When detectives came to ask Mr Strachan to describe the assault on the man, he told them about the kicks that he had seen.
He told them: “They were forceful kicks – like somebody kicking a football as hard as they could.”
The man lying on the ground was Thomas Lamb.
The former Leith Academy pupil lived in Restalrig Circus, helping to care for his father, John – who died just weeks after his son’s murder – and his mother, Margo, who lives in the Inch.
He had suffered several tragedies in his life, losing his 16-year-old daughter and sister in the years leading up to his murder.
One friend told the News: “Tam just lived for going and playing pool. He was very popular with everybody, just a really nice guy who would have never got into a fight or cause any trouble.
“He had been a regular at the Tor for 20 years at least. He was a big Hibs supporter.”
Following the guilty verdict yesterday, it emerged that all three men had previous convictions for assault and violence.
Passing sentence, the judge said: “This was a wanton, despicable and disgraceful attack in the streets of Edinburgh which was undoubtedly fuelled by alcohol.
“None of you are of good character. Sim, you have a deplorable record. The penalty is fixed by law to be life. As I cannot distinguish between any of you, I shall impose the punishment part of the sentence to be 20 years.”
Prosecutor Mr Niven Smith told the court the Crown had concluded that they had gone to the Tor to celebrate James Watson’s release from jail.
Mr Smith added: “It is the Crown’s belief that Watson had gone to the public house with his two co-accused to celebrate his release from prison.”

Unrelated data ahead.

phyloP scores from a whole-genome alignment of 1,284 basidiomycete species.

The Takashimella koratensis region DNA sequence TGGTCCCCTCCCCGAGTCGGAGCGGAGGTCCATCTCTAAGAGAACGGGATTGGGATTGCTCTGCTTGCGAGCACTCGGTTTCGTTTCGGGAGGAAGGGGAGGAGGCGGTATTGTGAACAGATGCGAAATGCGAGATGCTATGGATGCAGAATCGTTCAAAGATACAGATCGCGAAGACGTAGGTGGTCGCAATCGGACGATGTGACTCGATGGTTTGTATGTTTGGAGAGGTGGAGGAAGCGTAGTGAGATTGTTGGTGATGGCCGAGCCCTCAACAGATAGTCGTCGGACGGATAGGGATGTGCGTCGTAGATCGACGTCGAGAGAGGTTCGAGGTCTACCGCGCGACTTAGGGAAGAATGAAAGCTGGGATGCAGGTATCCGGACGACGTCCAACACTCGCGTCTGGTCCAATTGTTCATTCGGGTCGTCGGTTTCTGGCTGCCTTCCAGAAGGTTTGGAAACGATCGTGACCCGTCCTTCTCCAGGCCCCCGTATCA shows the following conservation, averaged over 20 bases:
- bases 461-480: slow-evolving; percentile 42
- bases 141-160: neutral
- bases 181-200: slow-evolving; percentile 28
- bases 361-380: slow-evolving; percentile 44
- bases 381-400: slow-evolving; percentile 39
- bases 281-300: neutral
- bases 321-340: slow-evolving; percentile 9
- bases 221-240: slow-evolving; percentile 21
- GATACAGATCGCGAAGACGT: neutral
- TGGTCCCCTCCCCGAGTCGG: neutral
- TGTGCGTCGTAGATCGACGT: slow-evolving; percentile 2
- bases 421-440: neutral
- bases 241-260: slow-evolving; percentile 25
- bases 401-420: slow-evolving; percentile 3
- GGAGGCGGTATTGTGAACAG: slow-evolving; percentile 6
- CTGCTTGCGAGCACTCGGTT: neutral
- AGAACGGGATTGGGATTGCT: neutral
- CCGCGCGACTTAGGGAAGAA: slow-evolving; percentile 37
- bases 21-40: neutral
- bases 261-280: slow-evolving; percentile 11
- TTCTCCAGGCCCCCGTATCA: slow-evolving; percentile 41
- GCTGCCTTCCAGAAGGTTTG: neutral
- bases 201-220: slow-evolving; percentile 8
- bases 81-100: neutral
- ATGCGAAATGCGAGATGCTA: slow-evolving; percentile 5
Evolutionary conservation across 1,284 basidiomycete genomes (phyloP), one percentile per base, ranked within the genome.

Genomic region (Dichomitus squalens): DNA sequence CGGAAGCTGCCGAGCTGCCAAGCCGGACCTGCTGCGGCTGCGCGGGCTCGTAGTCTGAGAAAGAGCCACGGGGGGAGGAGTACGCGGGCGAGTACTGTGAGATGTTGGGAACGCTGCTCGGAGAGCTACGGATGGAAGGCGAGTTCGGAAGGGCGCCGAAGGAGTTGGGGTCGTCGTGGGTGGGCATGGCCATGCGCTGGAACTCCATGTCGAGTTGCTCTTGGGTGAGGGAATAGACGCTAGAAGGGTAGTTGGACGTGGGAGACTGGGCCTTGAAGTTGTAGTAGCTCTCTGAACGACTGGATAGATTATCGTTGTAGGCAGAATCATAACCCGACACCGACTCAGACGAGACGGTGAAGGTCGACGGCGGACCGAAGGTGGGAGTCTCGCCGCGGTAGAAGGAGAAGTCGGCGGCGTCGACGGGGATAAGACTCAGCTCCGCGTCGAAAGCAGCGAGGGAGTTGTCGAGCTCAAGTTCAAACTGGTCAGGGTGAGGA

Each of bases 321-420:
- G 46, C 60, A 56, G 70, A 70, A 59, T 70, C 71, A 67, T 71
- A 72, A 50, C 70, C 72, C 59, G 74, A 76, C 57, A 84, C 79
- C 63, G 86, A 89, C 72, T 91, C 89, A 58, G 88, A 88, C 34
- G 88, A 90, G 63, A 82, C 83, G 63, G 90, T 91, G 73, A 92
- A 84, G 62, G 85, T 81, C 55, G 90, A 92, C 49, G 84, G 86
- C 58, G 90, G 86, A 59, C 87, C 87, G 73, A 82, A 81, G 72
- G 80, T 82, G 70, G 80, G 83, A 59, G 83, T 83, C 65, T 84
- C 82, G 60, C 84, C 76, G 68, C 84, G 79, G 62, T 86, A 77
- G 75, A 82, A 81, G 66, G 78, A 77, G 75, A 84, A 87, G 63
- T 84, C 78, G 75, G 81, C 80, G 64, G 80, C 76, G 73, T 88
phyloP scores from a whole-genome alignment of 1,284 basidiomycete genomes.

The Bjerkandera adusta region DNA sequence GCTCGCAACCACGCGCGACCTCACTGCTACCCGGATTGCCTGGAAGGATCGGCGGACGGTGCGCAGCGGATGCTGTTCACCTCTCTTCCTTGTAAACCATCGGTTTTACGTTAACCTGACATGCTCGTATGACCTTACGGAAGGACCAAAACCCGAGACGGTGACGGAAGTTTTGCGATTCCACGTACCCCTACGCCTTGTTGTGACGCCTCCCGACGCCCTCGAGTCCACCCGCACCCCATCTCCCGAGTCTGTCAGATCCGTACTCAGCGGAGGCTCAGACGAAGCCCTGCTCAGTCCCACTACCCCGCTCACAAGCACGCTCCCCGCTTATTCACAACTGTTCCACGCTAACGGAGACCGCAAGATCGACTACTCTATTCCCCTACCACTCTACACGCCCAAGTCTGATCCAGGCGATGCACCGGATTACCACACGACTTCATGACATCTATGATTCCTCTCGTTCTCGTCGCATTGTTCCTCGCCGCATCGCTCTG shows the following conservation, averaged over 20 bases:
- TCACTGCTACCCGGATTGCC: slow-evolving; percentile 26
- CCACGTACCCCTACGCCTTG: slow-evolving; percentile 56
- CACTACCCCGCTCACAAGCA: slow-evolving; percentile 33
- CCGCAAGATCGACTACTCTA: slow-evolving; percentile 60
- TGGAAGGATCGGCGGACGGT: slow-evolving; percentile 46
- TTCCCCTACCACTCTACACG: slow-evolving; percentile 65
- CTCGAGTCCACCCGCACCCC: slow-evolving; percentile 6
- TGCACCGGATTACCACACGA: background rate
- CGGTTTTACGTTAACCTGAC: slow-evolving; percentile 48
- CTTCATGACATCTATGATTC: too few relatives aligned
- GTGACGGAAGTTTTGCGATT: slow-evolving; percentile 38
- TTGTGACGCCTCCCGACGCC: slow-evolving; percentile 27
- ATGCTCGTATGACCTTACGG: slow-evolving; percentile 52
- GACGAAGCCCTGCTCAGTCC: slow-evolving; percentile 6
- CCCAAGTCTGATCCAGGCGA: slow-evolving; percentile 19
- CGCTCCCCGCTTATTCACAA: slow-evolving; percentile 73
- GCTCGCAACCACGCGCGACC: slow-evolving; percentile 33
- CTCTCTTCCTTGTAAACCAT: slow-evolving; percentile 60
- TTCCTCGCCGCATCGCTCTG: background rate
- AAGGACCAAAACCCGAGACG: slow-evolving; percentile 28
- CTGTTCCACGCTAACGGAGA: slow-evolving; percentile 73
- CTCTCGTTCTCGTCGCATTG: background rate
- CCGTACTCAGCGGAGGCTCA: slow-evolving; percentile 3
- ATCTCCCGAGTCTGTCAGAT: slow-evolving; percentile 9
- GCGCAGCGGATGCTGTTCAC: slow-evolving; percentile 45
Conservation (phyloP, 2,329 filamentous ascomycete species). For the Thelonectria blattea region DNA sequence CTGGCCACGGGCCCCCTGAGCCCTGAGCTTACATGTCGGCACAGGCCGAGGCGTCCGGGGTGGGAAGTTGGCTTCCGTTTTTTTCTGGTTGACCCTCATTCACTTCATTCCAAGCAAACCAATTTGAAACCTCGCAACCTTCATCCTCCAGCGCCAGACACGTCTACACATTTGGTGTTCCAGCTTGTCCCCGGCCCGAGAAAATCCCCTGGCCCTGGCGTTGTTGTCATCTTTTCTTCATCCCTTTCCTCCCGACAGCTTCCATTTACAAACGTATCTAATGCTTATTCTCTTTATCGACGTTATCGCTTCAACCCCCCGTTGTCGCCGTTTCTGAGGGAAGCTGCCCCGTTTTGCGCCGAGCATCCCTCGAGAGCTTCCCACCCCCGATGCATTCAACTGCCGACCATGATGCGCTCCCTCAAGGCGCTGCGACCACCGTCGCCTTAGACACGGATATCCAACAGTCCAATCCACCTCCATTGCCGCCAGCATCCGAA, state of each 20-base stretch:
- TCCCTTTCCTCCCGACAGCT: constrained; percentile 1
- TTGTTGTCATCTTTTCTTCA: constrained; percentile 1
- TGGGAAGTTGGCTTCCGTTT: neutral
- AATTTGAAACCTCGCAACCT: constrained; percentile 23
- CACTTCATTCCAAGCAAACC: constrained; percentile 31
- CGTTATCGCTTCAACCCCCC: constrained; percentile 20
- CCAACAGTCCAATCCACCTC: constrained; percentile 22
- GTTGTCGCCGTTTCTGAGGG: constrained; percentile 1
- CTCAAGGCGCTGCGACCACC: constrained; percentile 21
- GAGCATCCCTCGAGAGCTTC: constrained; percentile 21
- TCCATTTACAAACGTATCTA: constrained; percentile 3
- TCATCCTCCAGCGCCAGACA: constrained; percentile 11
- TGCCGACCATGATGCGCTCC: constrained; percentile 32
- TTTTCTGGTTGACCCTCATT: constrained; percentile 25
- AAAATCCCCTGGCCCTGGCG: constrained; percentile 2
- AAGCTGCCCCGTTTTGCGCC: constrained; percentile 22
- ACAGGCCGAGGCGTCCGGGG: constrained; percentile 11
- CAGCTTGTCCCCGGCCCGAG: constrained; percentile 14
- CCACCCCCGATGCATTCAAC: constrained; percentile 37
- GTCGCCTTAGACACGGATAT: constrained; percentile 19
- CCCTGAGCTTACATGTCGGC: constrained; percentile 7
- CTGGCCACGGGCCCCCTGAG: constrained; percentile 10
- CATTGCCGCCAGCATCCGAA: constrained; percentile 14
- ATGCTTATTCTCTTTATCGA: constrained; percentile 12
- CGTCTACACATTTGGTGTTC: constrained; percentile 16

Scottish Conservative chief whip John Lamont said the case proved that rules which allow most prisoners to be freed after serving half their sentence should be changed.
He said: “This individual [James Watson] proved with his actions that he was nowhere near ready for release. And this is exactly why we’ve been trying to persuade the Scottish Government to end automatic early release for all prisoners.
“The victim’s family will be understandably thinking, had he served his punishment in full, their loved one may still be alive today.”
‘Danger to the public’
Mohammed Iqbal was looking after his convenience store with a 12-year-old boy when James Watson and sidekick Paul Davidson entered his grocer’s, in Lochend Road South, brandishing a knife.
Watson kicked and smashed a door next to the counter before grabbing cigarettes, while Davidson stole beer and wine from a nearby fridge.
Just hours after the robbery at Pond’s Mini Market, the thugs carried out a street attack in a neighbouring road, where they punched a man’s front teeth out and dragged a woman along the ground.
At the time of Watson’s sentencing in 2012, judge Lord Pentland told the thug: “You are a danger to a public who must be protected.”
Father did not live to see justice served
Thomas Lamb’s devastated father sadly did not live to see justice for his son, as he died shortly after the murder.
John Lamb, who lived at Restalrig Circus with his son, had been in poor health for some time.
His estranged wife, Margo, who lives in the Inch, is said to be heartbroken by her only son’s death.
DCI Keith Hardie, who led the investigation into Mr Lamb’s murder, said that the sentences of the trio brought “some form of closure” to the family.
He said: “It’s only when you experience it first time that you realise how traumatic it is for the family and how it has an everlasting effect on them.
“If you’re from the inside looking in, people tend to forget with the passage of time, but it remains with the family.
“Unfortunately his dad has passed away since the murder which is disappointing, because I’m sure he would have gained some form of closure or satisfaction around the result. In my opinion, his mother will never recover.”
In a family statement released by Police Scotland at the time of Mr Lamb’s murder, his parents said: “Our son Thomas was a lovely, caring, thoughtful son. He would help anyone who needed help.”